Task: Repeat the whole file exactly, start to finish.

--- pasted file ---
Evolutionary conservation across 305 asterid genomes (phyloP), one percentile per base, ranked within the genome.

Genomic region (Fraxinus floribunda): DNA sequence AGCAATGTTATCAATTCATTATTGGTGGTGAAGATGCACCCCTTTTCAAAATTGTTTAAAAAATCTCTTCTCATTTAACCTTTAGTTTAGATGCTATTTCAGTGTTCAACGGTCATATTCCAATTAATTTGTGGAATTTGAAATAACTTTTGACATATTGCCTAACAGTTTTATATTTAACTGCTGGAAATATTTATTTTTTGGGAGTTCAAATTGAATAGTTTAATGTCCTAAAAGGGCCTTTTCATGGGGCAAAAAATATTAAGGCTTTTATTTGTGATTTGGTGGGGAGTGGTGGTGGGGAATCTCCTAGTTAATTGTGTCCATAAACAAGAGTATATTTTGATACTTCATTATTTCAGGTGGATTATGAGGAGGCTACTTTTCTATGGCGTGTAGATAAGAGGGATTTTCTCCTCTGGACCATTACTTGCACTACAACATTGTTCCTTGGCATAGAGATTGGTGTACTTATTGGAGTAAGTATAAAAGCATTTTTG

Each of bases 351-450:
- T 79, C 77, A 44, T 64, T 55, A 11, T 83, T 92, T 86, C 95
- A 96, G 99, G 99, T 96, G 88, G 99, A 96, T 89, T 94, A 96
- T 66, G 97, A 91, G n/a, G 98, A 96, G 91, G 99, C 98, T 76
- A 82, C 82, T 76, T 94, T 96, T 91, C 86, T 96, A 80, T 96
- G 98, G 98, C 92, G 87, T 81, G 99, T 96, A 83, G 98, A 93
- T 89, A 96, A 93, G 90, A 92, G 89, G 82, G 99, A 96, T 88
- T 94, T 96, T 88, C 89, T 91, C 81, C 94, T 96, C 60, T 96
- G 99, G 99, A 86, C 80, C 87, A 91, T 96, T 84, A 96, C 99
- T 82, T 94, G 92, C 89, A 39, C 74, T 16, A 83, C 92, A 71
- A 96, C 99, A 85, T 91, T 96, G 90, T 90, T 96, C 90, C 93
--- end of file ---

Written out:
Evolutionary conservation across 305 asterid genomes (phyloP), one percentile per base, ranked within the genome.

Genomic region (Fraxinus floribunda): DNA sequence AGCAATGTTATCAATTCATTATTGGTGGTGAAGATGCACCCCTTTTCAAAATTGTTTAAAAAATCTCTTCTCATTTAACCTTTAGTTTAGATGCTATTTCAGTGTTCAACGGTCATATTCCAATTAATTTGTGGAATTTGAAATAACTTTTGACATATTGCCTAACAGTTTTATATTTAACTGCTGGAAATATTTATTTTTTGGGAGTTCAAATTGAATAGTTTAATGTCCTAAAAGGGCCTTTTCATGGGGCAAAAAATATTAAGGCTTTTATTTGTGATTTGGTGGGGAGTGGTGGTGGGGAATCTCCTAGTTAATTGTGTCCATAAACAAGAGTATATTTTGATACTTCATTATTTCAGGTGGATTATGAGGAGGCTACTTTTCTATGGCGTGTAGATAAGAGGGATTTTCTCCTCTGGACCATTACTTGCACTACAACATTGTTCCTTGGCATAGAGATTGGTGTACTTATTGGAGTAAGTATAAAAGCATTTTTG

Each of bases 351-450:
- T 79, C 77, A 44, T 64, T 55, A 11, T 83, T 92, T 86, C 95
- A 96, G 99, G 99, T 96, G 88, G 99, A 96, T 89, T 94, A 96
- T 66, G 97, A 91, G n/a, G 98, A 96, G 91, G 99, C 98, T 76
- A 82, C 82, T 76, T 94, T 96, T 91, C 86, T 96, A 80, T 96
- G 98, G 98, C 92, G 87, T 81, G 99, T 96, A 83, G 98, A 93
- T 89, A 96, A 93, G 90, A 92, G 89, G 82, G 99, A 96, T 88
- T 94, T 96, T 88, C 89, T 91, C 81, C 94, T 96, C 60, T 96
- G 99, G 99, A 86, C 80, C 87, A 91, T 96, T 84, A 96, C 99
- T 82, T 94, G 92, C 89, A 39, C 74, T 16, A 83, C 92, A 71
- A 96, C 99, A 85, T 91, T 96, G 90, T 90, T 96, C 90, C 93